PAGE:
Impact of providing preexposure prophylaxis for human immunodeficiency virus at clinics for sexually transmitted infections in Baltimore city: An agent-based model

Parastu Kasaie, Stephen A. Berry, Maunank S. Shah, Eli S. Rosenberg, Karen W. Hoover, Thomas L. Gift, Harrell Chesson, Jeff Pennington, Danielle German, Colin P. Flynn, Chris Beyrer, David W. Dowdy

Research output: Contribution to journalArticlepeer-review

Abstract

Background Preexposure prophylaxis (PrEP) greatly reduces the risk of human immunodeficiency virus (HIV) acquisition, but its optimal delivery strategy remains uncertain. Clinics for sexually transmitted infections (STIs) can provide an efficient venue for PrEP delivery. Methods To quantify the added value of STI clinic-based PrEP delivery, we used an agent-based simulation of HIV transmission among men who have sex with men (MSM). We simulated the impact of PrEP delivery through STI clinics compared with PrEP delivery in other community-based settings. Our primary outcome was the projected 20-year reduction in HIV incidence among MSM. Results Assuming PrEP uptake and adherence of 60% each, evaluating STI clinic attendees and delivering PrEP to eligible MSM reduced HIV incidence by 16% [95% uncertainty range, 14%-18%] over 20 years, an impact that was 1.8 (1.7-2.0) times as great as that achieved by evaluating an equal number of MSM recruited from the community. Comparing strategies where an equal number of MSM received PrEP in each strategy (ie, evaluating more individuals for PrEP in the community-based strategy, because MSM attending STI clinics are more likely to be PrEP eligible), the reduction in HIV incidence under the STI clinic-based strategy was 1.3 (1.3-1.4) times as great as that of community-based delivery. Conclusions Delivering PrEP to MSM who attend STI clinics can improve efficiency and effectiveness. If high levels of adherence can be achieved in this population, STI clinics may be an important venue for PrEP implementation.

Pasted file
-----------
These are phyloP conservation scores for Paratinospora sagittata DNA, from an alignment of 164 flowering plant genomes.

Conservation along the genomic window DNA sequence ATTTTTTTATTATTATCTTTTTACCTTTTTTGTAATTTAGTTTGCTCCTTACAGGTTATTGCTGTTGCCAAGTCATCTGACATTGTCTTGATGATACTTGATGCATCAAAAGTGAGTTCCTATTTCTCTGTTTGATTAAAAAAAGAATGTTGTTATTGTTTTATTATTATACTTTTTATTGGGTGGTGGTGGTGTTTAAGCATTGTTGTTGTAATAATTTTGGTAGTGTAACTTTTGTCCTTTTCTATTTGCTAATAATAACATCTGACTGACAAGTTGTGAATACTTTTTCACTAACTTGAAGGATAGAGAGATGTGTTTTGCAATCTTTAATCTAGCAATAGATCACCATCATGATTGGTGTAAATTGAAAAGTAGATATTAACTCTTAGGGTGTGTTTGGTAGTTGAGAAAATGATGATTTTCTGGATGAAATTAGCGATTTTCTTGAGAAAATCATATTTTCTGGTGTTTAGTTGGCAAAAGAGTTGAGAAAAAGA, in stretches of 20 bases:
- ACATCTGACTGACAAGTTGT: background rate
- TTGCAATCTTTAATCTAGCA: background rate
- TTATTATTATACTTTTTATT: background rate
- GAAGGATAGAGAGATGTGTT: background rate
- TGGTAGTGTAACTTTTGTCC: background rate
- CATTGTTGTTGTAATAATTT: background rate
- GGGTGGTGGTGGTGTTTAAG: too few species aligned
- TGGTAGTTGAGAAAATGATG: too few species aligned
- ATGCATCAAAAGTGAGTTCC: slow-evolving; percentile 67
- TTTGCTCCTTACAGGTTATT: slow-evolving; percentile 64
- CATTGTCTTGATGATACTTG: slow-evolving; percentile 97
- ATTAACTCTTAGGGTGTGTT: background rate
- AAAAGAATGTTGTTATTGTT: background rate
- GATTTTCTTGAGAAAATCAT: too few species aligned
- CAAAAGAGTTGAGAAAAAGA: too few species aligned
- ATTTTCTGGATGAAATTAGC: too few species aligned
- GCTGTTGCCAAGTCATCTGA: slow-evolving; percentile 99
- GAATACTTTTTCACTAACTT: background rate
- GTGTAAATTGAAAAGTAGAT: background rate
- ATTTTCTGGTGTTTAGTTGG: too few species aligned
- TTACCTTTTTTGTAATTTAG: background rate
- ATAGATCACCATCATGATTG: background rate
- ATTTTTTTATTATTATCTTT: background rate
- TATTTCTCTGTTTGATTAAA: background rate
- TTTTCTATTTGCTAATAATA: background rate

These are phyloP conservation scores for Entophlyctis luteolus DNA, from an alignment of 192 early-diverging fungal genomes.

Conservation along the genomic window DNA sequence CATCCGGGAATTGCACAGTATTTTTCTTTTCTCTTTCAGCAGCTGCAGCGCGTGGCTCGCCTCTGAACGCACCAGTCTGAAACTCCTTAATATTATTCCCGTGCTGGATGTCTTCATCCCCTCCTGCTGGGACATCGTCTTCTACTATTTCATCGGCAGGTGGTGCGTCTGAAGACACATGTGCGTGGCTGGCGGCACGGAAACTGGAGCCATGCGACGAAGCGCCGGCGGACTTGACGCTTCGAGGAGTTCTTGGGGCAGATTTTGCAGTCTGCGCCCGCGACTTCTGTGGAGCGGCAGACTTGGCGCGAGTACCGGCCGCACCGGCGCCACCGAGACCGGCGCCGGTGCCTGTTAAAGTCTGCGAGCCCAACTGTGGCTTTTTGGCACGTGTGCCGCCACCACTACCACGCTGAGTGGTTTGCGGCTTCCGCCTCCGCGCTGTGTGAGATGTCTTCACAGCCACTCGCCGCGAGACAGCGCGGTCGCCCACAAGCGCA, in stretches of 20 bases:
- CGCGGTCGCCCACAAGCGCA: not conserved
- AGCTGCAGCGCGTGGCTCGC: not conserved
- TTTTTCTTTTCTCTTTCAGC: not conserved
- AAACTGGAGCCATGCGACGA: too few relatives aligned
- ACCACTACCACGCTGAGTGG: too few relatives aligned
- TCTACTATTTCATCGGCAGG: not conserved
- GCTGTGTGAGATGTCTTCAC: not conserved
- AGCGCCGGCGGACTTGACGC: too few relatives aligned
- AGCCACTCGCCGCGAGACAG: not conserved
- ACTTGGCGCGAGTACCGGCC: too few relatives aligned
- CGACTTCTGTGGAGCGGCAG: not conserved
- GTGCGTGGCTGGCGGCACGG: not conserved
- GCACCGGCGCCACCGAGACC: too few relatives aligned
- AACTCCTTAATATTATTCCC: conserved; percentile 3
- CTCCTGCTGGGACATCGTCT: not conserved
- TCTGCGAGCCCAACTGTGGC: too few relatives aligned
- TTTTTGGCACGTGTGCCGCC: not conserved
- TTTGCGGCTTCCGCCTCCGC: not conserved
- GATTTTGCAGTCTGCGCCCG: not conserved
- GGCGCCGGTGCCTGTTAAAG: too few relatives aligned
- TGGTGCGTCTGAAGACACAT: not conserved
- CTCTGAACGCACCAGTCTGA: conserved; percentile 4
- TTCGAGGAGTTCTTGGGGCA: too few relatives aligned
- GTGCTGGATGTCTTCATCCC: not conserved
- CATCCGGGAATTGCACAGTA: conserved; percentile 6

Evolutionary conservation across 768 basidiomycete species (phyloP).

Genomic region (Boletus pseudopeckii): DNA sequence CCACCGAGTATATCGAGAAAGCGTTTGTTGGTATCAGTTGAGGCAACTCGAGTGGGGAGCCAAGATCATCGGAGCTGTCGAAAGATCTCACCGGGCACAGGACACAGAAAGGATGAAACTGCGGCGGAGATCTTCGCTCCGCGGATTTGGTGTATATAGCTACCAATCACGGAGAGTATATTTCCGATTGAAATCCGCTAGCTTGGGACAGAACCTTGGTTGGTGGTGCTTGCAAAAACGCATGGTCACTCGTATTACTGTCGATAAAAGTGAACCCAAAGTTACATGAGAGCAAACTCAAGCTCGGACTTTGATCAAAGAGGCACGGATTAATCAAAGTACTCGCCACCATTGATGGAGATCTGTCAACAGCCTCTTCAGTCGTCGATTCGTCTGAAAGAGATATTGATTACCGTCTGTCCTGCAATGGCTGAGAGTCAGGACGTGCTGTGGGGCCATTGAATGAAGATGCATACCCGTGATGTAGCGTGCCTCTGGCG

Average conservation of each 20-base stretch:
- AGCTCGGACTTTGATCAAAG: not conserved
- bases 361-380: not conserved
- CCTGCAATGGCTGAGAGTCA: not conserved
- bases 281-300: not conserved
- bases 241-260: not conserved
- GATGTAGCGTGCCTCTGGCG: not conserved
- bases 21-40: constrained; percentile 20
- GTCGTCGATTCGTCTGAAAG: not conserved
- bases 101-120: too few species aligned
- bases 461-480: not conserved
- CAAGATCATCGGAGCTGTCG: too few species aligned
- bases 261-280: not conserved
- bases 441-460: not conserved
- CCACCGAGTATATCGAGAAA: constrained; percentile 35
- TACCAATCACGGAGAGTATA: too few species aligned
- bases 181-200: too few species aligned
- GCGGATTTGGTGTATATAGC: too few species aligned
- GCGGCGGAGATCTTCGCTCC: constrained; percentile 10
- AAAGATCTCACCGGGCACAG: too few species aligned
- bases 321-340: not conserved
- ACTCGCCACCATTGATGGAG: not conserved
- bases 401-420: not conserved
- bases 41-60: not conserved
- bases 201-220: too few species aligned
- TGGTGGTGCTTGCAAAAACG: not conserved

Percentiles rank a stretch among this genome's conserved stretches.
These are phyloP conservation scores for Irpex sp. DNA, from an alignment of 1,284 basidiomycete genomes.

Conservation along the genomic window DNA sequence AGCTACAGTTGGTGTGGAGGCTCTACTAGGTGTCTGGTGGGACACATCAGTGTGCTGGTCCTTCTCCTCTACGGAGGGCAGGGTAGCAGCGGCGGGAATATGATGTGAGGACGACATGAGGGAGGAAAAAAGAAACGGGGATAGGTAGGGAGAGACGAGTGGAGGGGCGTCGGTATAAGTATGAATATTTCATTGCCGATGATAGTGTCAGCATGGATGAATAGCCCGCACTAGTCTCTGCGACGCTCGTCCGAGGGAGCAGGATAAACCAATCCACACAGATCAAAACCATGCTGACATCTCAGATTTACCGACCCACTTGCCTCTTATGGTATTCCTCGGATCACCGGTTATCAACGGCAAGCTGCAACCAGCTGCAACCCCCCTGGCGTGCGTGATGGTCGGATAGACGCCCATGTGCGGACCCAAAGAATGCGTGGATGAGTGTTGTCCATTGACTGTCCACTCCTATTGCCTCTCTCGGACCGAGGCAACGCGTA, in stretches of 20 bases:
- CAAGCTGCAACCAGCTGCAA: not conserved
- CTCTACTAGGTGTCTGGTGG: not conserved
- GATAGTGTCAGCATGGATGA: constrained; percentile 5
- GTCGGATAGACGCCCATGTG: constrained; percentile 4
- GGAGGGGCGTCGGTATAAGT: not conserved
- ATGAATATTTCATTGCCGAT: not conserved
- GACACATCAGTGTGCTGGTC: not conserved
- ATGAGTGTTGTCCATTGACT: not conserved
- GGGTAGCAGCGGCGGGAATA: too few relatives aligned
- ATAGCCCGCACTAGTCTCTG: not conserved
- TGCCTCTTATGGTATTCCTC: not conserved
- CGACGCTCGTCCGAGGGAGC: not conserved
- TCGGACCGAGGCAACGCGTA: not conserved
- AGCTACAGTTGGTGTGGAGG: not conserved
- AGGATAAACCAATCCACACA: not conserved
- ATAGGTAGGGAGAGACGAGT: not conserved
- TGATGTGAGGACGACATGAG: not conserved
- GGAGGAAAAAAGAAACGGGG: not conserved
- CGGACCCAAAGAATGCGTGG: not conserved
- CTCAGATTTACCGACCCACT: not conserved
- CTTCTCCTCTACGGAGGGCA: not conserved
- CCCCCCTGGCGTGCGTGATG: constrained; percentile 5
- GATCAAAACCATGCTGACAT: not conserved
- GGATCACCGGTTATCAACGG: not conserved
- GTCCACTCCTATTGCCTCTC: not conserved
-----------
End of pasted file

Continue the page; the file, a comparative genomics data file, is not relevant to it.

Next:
Original languageEnglish (US)
Pages (from-to)791-797
Number of pages7
JournalSexually transmitted diseases
Volume45
Issue number12
DOIs
StatePublished - Dec 1 2018

ASJC Scopus subject areas

  • Dermatology
  • Public Health, Environmental and Occupational Health
  • Microbiology (medical)
  • Infectious Diseases

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